Kip Thorne, the scientific advisor for blockbuster hitInterstellar, gave a talk at Caltech a week and a half ago (sorry, I got really under water with work) about the process of making the movie. It was actually a super cool talk that showed us how a physicist can come up with a movie concept and bring it to life, and it also showed how from a physicist’s dream a movie takes on a life.
Kip Thorne and his colleague came up with a nascent idea for a physics movie in 2005, at which point they established something to the effect that “No physics in the movie will be in contradiction with existing theoretical and experimental results.” They then wrote up a script for a movie along with the help of Jonathan Nolan, enlisting even Steven Spielberg, but the movie was dropped for two years between 2010 and 2012. By the time that Christopher Nolan picked the movie back up, big changes were in for the movie.Brother Nolan apparently basically remade the movie into what we see today, and Kip Thorne gave many examples of how he and Christopher interacted about the concept of the movie, and was impressively thorough without giving any of the plot away. For example, there is a planet orbiting a black hole in the movie, and the director wants time on the planet to go something like 60 hours to a minute. Kip Thorne then tells us how he computed that this planet would have to be far within the black hole’s event horizon unless the black hole rotates at some astronomical (ha ha, couldn’t resist the pun, but I meant that it’s ridiculously high) angular velocity. It turns out that this value is significantly higher than current theoretical constraints, but since no experimental data rule the possibility out the movie’s black hole indeed rotates at within 1 part in 10^14 of the speed of light.The famous rendition of the wormhole was indeed generated with some foundation on what a tunnel through 4D spacetime would look like if it were extended through the fifth dimension, and a plausible mechanism for this fifth dimension (it needs to satisfy some properties to sustain the wormhole, which within current 4D physics we cannot resolve) is proposed to uphold this construction.It is interesting; the movie was apparently due to begin with LIGO detecting gravitational waves coming from Saturn that would suggest the presence of a wormhole, but Christopher Nolan rejected this idea as too complicated. It shows how ideas that would be really cool to physicists (I practically lept for joy when I heard him describing this opening) would be nigh incomprehensible to the general population, a fact certainly not unique to physics. Other unfortunate consequences of the “too complicated” razor were the accretion disc of a black hole spinning at 0.9999999…c being dropped to one spinning at 0.6c (he showed us the original image, which was positively amazing) and the dropping of the frequency shifts on the discs. Since the disk is obviously spinning, we should see one side redshift and the other blueshift, but everything is presented at the same frequency for the sake of the commoners. It was of course really cool to understand the compromises made and why they were made, but even cooler to see what these scenes deemed “too complicated for the public” looked like from the eyes of an educated observer, guided by Professor Kip Thorne himself.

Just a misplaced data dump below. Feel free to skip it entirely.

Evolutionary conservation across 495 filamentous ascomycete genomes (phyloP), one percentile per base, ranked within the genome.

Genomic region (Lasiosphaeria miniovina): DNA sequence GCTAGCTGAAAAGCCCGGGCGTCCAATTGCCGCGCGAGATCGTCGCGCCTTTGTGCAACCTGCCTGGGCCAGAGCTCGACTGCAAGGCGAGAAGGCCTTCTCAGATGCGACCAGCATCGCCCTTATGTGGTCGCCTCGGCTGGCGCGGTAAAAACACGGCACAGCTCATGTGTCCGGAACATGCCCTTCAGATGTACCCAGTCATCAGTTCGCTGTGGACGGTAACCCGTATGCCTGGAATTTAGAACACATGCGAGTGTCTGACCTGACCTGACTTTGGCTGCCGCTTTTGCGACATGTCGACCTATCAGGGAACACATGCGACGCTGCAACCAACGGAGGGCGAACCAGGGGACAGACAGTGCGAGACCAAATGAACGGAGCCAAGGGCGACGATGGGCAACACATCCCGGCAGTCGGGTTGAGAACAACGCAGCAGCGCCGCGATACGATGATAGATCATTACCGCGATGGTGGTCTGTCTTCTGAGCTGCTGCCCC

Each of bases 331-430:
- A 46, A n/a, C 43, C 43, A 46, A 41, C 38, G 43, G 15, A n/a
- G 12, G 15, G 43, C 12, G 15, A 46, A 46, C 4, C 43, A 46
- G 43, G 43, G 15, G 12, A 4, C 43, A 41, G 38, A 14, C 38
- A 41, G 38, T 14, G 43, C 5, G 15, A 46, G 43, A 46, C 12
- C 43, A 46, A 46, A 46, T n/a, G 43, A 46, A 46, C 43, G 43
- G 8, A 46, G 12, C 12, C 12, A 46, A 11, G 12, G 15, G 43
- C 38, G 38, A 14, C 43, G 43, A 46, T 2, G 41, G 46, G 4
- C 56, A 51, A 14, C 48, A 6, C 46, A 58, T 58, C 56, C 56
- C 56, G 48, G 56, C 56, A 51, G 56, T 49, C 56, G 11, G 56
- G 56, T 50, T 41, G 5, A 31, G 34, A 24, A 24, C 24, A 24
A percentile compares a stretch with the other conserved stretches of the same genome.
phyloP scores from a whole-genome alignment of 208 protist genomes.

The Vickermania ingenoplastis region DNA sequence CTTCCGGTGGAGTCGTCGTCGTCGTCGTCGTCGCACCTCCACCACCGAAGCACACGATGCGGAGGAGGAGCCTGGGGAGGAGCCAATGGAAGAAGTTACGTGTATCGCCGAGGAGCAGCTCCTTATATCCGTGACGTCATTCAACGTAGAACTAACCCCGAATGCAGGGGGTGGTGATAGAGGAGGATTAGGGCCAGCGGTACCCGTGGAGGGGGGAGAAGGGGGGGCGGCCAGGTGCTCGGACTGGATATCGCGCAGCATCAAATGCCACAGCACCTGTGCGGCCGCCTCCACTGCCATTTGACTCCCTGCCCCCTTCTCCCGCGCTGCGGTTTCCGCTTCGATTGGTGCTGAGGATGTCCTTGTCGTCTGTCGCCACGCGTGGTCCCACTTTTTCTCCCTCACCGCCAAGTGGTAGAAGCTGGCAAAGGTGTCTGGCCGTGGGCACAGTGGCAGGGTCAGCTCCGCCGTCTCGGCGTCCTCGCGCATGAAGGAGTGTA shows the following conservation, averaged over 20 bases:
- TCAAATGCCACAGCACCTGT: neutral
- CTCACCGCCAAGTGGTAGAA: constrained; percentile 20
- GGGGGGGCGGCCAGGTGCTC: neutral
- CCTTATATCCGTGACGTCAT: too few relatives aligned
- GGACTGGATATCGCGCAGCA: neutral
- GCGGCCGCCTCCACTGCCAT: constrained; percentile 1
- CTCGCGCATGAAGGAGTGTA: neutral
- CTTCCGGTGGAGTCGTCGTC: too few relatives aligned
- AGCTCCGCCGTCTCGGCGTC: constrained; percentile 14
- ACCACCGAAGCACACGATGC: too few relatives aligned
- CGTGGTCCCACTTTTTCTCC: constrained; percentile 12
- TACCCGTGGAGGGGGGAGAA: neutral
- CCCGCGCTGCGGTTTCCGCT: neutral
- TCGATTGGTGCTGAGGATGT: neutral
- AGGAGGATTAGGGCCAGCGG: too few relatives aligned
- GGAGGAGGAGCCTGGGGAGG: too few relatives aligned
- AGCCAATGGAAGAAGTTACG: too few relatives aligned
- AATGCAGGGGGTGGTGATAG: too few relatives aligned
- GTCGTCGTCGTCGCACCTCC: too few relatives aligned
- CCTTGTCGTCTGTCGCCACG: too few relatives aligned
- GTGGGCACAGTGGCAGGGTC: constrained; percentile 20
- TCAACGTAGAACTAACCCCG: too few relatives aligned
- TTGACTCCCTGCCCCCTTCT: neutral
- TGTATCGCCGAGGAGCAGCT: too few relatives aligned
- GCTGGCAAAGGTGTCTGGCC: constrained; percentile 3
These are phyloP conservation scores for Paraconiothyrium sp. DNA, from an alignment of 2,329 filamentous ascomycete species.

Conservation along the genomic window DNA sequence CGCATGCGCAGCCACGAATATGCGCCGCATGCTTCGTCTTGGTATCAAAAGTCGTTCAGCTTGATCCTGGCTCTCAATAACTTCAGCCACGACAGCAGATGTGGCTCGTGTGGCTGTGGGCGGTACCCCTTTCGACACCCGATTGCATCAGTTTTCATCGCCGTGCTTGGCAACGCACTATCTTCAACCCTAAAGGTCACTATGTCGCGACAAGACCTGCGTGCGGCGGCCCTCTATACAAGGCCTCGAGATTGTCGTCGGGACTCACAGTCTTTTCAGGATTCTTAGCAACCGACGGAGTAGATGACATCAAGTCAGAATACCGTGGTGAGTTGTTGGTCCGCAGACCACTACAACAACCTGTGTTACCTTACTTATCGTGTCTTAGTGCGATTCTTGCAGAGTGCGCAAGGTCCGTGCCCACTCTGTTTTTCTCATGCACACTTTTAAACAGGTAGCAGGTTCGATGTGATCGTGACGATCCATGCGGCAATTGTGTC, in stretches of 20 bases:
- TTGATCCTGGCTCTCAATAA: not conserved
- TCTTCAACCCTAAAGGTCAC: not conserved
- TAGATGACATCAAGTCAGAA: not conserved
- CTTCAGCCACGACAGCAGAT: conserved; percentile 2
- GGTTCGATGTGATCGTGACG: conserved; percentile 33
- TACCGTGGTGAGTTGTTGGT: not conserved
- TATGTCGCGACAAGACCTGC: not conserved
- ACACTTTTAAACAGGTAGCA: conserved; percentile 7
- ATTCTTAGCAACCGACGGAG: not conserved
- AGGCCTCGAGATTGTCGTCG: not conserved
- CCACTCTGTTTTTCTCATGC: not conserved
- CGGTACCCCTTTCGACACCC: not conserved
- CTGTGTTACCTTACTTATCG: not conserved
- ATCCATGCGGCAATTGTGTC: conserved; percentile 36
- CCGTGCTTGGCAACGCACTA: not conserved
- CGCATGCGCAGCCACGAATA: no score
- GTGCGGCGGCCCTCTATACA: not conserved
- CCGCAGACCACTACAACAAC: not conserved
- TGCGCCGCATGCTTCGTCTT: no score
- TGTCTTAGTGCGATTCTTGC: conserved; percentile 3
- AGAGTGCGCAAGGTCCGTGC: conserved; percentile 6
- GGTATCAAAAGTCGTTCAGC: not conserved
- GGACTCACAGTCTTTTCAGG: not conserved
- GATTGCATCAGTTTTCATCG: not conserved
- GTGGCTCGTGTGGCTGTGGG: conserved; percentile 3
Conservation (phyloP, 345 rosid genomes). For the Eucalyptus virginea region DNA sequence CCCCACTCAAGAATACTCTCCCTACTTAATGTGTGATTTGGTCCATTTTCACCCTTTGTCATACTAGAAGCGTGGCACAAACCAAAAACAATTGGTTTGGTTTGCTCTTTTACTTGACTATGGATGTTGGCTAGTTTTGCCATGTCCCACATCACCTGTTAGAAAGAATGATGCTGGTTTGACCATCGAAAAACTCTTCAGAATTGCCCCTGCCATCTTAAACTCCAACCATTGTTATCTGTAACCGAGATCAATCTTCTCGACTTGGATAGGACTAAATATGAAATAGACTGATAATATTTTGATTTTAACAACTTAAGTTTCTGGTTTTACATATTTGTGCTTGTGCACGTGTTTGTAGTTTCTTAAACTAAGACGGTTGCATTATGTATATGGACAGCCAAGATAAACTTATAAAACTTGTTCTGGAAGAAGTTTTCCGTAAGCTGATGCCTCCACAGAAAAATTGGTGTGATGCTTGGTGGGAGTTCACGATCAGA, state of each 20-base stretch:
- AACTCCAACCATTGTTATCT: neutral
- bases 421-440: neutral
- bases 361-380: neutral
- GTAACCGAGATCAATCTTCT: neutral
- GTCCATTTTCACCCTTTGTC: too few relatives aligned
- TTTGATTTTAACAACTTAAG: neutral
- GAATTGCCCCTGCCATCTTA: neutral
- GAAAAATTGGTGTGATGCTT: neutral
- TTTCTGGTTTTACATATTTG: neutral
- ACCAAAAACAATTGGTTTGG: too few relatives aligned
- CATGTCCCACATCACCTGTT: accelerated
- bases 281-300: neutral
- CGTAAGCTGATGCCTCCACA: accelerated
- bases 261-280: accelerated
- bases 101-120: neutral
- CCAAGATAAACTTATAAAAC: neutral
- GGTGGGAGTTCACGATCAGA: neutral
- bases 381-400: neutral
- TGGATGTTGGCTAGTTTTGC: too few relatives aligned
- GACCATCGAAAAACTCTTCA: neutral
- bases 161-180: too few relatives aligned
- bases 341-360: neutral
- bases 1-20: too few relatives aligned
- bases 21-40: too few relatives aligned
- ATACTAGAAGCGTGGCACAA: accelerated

He then told us how he initially wanted the Blu-Ray disc to contain a “behind the scenes” where he could explain the physics, but he quickly learnt that he wouldn’t have as much control over the process as he wanted, so he instead wrote the book that is now in circulation. From what I can gather, it still doesn’t fully tie together the picture of Interstellar as physically rigorous (which it isn’t, due to some key omissions), but it does explain the exact physical parameters/justifications for every CGI from the movie, which is pretty cool.